The Bible is filled with examples of man's inability to reach God's perfect standards. It is a common misconception that man in his natural state seeks after God. Men may seek a god, but not the true God as revealed in scripture. Without the new birth, no one can come into the light of the true God without suppressing the truth in unrighteousness.

The Bible teaches, without a doubt, that we act and choose based on our greatest desire, which stems from our nature. As Jesus noted above, it is impossible to do otherwise. Furthermore, the physical death of Adam and his descendants (Gen 2:17) has resulted in other issues with man's unregenerate nature, including his inability to comprehend God, see spiritual things, understand his own heart, direct his own path, free himself from the curse of the Law, receive the Holy Spirit, understand or receive God's word, give birth into God's family, produce repentance and faith in Jesus Christ, come to Christ, and please God. These consequences of Adam's disobedience on his descendants are referred to by theologians as the total depravity of man. Without a change of disposition, the love of God and His law cannot be the natural man's deepest motive and principle.

In conclusion, the perfect standard set by God is a reminder of our own imperfection, and how much we need the salvation that only Jesus can provide. We cannot achieve this on our own, for our natural desires and actions are based on our nature, which is fallen and unable to please God. But, thanks be to God, He has made a way by grace through faith in Jesus.

What does all of this have to do with John 3:16?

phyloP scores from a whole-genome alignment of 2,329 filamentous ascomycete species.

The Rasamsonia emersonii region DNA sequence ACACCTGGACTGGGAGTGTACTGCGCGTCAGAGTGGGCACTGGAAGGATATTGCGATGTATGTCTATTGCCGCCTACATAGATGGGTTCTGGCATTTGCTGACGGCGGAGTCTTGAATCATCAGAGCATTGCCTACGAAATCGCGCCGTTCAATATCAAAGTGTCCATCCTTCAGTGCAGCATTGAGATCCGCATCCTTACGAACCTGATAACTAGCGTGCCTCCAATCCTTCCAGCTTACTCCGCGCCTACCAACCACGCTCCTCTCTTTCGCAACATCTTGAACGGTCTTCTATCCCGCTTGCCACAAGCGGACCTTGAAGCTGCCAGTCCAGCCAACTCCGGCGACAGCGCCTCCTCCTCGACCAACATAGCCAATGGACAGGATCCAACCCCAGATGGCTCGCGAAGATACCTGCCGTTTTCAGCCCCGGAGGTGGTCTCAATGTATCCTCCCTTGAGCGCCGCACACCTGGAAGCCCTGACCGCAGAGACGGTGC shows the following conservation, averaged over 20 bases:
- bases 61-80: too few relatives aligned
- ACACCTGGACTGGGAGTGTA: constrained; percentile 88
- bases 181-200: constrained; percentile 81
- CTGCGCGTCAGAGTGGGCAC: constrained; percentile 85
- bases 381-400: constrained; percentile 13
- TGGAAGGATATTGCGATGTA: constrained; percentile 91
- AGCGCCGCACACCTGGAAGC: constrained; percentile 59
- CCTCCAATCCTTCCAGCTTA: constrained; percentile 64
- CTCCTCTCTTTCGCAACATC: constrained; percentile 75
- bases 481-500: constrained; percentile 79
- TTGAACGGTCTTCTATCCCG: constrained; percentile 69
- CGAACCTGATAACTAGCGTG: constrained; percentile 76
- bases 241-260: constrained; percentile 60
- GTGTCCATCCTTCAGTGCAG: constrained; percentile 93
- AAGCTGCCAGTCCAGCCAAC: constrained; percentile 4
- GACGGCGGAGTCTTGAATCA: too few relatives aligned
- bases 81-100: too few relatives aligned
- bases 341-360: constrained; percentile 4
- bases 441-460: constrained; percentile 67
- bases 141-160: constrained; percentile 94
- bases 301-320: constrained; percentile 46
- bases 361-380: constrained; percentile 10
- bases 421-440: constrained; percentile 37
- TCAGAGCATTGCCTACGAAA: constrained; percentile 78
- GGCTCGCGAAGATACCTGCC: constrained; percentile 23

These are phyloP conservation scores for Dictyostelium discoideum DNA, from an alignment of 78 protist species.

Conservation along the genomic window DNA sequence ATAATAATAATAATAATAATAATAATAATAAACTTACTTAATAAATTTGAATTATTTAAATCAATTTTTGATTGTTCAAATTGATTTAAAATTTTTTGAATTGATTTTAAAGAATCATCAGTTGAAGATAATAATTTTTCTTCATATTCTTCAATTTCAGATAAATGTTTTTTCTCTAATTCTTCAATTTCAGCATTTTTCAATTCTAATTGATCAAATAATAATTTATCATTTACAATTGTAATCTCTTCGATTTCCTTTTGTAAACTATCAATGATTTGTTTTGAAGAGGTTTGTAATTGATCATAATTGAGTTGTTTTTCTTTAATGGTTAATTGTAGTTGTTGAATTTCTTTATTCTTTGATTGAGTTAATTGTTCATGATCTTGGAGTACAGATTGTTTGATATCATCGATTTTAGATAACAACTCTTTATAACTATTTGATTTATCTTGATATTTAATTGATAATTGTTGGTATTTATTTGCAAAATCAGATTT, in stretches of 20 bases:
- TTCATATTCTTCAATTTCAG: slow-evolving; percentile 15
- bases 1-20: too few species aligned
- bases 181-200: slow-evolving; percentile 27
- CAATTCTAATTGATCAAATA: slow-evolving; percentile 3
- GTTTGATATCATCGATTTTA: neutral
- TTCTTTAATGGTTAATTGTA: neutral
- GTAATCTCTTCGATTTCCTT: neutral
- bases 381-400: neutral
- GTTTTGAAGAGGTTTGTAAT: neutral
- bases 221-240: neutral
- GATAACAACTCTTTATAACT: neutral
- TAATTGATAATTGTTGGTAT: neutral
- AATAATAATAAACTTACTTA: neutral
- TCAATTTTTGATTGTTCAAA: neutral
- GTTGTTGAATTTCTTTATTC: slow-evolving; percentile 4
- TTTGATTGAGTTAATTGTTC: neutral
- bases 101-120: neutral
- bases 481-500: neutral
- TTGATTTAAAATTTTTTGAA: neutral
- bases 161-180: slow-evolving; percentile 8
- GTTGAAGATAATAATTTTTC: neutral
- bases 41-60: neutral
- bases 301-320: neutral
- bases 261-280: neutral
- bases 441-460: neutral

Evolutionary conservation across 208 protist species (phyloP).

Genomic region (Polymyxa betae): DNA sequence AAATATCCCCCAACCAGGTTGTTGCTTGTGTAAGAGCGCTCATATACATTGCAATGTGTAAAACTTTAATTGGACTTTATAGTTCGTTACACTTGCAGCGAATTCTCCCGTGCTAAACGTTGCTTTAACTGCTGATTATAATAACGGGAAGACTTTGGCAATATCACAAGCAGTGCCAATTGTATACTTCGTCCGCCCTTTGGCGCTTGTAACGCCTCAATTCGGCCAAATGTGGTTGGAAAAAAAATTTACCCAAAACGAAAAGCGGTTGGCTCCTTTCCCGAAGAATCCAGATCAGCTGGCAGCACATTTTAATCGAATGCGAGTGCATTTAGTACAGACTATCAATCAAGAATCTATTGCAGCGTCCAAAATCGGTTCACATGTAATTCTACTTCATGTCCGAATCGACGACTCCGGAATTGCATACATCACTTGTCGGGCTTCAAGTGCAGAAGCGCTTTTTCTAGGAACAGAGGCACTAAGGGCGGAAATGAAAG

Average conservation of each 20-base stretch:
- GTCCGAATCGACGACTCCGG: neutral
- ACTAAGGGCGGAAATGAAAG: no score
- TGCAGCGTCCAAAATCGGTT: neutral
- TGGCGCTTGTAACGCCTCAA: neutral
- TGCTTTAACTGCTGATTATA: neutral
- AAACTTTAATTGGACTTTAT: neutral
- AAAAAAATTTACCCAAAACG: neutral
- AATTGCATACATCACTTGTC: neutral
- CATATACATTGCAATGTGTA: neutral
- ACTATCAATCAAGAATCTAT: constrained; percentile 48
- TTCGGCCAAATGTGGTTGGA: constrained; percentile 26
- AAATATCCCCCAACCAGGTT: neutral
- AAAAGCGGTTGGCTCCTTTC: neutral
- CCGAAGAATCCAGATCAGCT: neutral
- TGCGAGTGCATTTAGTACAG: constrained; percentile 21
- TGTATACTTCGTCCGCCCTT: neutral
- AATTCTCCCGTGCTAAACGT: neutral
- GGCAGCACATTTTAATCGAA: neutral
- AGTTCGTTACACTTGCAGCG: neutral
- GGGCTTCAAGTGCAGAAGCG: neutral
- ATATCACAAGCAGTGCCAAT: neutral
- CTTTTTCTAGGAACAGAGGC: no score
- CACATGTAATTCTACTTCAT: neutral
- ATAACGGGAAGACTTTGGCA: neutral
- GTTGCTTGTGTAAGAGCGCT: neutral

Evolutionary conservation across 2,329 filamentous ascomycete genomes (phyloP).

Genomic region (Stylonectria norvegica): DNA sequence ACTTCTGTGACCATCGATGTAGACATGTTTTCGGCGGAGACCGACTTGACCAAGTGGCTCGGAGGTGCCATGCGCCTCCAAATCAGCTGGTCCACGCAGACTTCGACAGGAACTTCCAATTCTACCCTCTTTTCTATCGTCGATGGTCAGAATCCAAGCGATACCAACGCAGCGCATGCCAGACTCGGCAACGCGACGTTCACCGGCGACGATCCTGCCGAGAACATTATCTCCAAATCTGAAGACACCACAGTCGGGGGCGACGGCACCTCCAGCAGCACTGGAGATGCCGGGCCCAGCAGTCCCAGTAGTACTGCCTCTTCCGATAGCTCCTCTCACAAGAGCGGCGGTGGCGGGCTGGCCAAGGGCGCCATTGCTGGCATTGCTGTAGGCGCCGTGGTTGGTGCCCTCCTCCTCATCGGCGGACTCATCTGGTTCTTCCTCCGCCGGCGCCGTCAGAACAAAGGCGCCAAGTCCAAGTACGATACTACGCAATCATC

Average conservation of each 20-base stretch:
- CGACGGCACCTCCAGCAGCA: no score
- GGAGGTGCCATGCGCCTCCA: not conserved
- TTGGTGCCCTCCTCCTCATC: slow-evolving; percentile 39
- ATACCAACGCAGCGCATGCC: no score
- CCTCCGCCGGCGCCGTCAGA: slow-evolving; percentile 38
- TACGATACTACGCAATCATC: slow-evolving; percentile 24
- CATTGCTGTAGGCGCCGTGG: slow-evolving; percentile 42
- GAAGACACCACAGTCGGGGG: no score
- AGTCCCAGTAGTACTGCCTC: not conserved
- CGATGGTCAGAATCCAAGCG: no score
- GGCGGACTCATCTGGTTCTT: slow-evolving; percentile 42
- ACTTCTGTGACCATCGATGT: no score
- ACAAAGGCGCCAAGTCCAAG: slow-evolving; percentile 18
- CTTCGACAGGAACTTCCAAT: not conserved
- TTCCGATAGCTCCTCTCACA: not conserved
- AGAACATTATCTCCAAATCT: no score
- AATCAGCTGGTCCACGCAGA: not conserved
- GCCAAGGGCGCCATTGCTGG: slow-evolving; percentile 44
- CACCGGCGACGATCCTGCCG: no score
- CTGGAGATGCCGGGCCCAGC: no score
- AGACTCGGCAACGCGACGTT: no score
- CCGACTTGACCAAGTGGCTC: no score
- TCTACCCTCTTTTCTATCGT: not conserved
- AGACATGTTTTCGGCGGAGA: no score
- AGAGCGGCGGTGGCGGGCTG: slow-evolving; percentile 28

Synergists will often say to me: "Predestinarians believe in a God who would, indeed, require more than he enables or allows men to achieve. That is the kind of God they believe in." In this they are partly correct, but the fault is with man, not God...because God’s nature did not change, ours did. God's law is perfect because He is. He cannot lower His standards for us or He would no longer be God. He, therefore, has a specific purpose in requiring moral perfection of us and this includes the command to believe in Christ. Statements in the Scripture like "If thou art willing" and "whosoever believes”, choose life" like in John 3:16 are in the subjunctive (hypothetical) mood. A grammarian would explain that this is a conditional statement that asserts nothing indicatively. In this passage, what we "ought" to do does not necessarily imply what we "can" do. The Ten Commandments, likewise, speak of what we ought to do but they do not imply that we have the moral ability to carry them out. The commandments of God were never meant to empower us but to strip us of trusting in our own ability so that we would come to an end of ourselves. With striking clarity, Paul teaches that this is the intent of Divine legislation (Rom 3:20, 5:20, Gal 3:19,24). If anyone is tempted to argue that belief is merely an invitation, not a command, read 1 John 3:23: "And this is his command: to believe in the name of his Son, Jesus Christ..." So I believe that those who hold to the idea that since God commands the fallen unregenerate man to do something he therefore has the ability to do so is imposing an unbiblical assumption on to the text. A command or invitation with an open-ended hypothetical statement such as John 3:16 does not imply the ability to fulfill it. This is especially true in light of texts such as John 1:13, Rom 9:16, John 6:37, 44, 63-65; Rom 3:11; Matt 16-26' 1 Cor 2:14 and many more which show man's moral inability to believe the Gospel in the fallen state. In fact, the immediate context of John 3:16, as seen in John 3:19-20, explicitly states that people "loved the darkness rather than the light because their works were evil. 20 For everyone who does wicked things hates the light and does not come to the light, lest his works should be exposed." This underscores the very point that belief in Christ requires a supernatural work of God.